photo of holyoke

According to the Massachusetts Executive Office of Labor and Workforce Development, as of June 2013, 11.7% of Holyoke residents were unemployed, compared with 7.4% statewide. Clark University researchers report that Holyoke’s five largest employers are:

  • City of Holyoke
  • Holyoke Medical Center, Inc.
  • Sisters of Providence Care Centers, Inc.
  • ISO New England, Inc.
  • Holyoke Community College

There are a number of promising economic and community development initiatives that are either in the works or recently completed:

  • The waterpower resource that once ran the machinery in Holyoke’s paper mills has helped the city attract the Massachusetts Green High Performance Computing Center. The center is operated by “five of the most research-intensive universities in Massachusetts”—Boston University, Harvard University, MIT, Northeastern University, and the University of Massachusetts—in partnership with Cisco, EMC, and state government.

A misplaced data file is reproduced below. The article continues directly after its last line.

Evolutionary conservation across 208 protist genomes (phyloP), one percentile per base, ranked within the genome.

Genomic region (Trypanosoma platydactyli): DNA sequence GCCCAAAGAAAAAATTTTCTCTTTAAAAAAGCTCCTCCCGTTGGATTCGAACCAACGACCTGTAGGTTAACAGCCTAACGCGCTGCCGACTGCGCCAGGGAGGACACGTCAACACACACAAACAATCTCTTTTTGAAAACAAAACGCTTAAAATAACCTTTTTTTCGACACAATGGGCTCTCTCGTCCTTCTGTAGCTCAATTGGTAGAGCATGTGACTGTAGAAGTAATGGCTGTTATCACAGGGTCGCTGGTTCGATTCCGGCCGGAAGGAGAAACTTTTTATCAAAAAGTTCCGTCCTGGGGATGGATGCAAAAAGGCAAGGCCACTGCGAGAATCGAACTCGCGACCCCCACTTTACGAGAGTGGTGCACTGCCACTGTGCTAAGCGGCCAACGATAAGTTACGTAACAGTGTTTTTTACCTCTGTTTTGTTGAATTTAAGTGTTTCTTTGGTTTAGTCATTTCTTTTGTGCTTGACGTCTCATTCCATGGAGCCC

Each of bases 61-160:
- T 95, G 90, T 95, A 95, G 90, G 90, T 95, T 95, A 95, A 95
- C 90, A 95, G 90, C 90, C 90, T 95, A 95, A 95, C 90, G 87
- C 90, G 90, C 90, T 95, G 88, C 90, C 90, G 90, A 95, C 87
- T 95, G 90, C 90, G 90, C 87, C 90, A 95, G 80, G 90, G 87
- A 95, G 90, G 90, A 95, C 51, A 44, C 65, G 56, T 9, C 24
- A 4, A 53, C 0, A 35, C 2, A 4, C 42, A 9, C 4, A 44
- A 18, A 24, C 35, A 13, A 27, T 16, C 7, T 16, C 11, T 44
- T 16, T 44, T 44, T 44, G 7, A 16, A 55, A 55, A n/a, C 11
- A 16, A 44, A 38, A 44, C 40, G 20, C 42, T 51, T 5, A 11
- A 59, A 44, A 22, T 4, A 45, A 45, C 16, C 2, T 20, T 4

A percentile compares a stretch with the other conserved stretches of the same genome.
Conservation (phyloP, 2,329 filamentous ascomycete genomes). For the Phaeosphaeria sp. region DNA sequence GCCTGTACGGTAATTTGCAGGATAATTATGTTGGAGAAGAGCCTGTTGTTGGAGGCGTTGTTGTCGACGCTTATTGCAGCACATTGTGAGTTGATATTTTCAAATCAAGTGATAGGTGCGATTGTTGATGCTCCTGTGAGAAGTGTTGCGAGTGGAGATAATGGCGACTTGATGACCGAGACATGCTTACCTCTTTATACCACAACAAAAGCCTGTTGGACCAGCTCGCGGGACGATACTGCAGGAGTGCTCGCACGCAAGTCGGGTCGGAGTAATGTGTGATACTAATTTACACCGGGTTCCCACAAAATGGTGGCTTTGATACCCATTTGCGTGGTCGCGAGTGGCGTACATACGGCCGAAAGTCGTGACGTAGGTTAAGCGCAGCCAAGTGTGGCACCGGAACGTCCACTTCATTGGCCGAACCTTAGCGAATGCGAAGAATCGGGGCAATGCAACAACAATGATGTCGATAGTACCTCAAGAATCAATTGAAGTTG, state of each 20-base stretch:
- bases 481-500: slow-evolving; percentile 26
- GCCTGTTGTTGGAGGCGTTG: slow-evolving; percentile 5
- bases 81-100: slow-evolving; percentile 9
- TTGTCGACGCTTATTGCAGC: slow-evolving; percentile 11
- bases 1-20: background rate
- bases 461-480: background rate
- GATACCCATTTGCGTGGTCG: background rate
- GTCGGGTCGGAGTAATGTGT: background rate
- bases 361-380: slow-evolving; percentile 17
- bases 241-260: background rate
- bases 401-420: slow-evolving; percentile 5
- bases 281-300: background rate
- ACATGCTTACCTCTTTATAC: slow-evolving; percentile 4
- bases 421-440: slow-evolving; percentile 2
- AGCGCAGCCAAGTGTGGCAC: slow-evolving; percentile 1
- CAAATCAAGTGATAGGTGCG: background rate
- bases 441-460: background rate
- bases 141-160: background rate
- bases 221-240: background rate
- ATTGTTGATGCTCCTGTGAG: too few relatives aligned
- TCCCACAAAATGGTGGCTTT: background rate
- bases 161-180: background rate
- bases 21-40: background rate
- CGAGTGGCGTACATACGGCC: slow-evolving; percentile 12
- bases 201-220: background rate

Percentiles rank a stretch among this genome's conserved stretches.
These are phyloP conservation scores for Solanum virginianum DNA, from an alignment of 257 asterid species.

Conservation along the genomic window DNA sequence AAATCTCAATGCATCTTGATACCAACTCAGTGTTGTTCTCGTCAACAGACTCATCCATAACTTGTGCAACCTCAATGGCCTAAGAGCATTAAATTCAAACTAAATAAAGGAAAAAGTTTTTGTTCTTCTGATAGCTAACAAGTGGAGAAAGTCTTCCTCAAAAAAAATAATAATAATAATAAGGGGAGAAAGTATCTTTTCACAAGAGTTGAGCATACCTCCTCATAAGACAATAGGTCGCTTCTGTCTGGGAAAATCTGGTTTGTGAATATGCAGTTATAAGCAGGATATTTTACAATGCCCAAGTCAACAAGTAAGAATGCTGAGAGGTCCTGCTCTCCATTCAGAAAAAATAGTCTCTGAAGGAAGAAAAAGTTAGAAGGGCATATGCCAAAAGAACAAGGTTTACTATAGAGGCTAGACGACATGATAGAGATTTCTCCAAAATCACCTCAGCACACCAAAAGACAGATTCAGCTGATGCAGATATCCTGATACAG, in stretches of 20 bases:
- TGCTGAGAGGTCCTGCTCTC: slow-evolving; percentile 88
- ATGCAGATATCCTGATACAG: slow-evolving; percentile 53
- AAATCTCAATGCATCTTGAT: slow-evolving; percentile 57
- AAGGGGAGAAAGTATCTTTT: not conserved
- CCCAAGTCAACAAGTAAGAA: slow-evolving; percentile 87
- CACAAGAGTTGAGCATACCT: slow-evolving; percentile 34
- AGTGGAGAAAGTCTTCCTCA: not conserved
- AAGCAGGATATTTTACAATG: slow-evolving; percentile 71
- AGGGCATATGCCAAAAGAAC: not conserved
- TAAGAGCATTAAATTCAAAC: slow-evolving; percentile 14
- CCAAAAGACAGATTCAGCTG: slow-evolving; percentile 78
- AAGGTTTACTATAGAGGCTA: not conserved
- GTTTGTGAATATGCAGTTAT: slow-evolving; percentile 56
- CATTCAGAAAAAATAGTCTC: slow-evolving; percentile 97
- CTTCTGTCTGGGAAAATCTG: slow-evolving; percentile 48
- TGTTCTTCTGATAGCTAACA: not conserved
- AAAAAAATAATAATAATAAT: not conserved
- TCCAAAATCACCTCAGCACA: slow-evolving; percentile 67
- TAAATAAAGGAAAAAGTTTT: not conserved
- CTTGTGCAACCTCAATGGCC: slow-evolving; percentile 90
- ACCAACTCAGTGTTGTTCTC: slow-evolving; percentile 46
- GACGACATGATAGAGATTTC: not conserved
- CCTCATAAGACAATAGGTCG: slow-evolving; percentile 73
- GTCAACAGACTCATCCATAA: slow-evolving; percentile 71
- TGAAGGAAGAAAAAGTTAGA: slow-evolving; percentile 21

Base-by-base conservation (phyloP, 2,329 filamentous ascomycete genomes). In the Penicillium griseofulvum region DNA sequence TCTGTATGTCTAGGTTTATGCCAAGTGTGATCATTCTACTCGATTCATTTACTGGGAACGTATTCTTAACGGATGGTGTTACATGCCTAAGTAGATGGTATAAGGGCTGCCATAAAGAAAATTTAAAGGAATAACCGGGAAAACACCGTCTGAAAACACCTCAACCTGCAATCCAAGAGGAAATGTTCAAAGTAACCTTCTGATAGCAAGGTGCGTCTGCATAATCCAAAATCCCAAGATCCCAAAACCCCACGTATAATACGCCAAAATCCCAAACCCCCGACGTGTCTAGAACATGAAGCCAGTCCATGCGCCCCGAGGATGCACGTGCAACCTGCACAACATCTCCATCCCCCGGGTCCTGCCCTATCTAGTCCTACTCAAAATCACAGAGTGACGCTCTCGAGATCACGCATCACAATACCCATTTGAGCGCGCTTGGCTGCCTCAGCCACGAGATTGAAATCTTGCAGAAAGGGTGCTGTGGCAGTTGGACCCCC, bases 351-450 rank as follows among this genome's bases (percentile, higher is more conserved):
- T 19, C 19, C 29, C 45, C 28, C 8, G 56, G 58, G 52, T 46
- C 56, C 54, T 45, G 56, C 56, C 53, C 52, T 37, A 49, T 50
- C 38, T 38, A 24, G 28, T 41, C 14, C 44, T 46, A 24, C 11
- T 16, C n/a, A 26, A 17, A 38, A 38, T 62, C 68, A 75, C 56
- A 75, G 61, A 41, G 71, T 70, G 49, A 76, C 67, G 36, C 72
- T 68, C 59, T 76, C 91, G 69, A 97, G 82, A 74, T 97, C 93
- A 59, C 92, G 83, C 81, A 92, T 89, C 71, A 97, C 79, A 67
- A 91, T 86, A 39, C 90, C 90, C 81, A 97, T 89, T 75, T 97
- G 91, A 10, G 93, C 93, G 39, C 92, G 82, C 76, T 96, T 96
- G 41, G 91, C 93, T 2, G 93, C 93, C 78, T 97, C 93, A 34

• “Connect, Construct, Create” is the Holyoke Redevelopment Authority’s plan for revitalizing the city’s core “by capitalizing on the City’s unique characteristics, connecting people and places; constructing public infrastructure and a diverse stock of commercial, residential and industrial buildings; and creating a more vibrant and prosperous Center City.” A key component is the Canalwalk proposal, which “will serve as a new pedestrian and bicycle transportation network. The project will connect major attractions within the City’s Arts & Innovation District.
  • Restoration of passenger rail service is underway, and Amtrak trains are scheduled to begin serving Holyoke in 2014. A new station in downtown Holyoke is part of the project.
  • A $14.5 million expansion and renovation of the Holyoke Public Library is scheduled to be completed by the end of 2013.
  • Veteran’s Park in downtown Holyoke is undergoing a $1.4 million facelift, with money made available through “Gateway Cities” funding.
  • Holyoke Community College continues to serve as a valuable resource, providing education and training to thousands of area residents.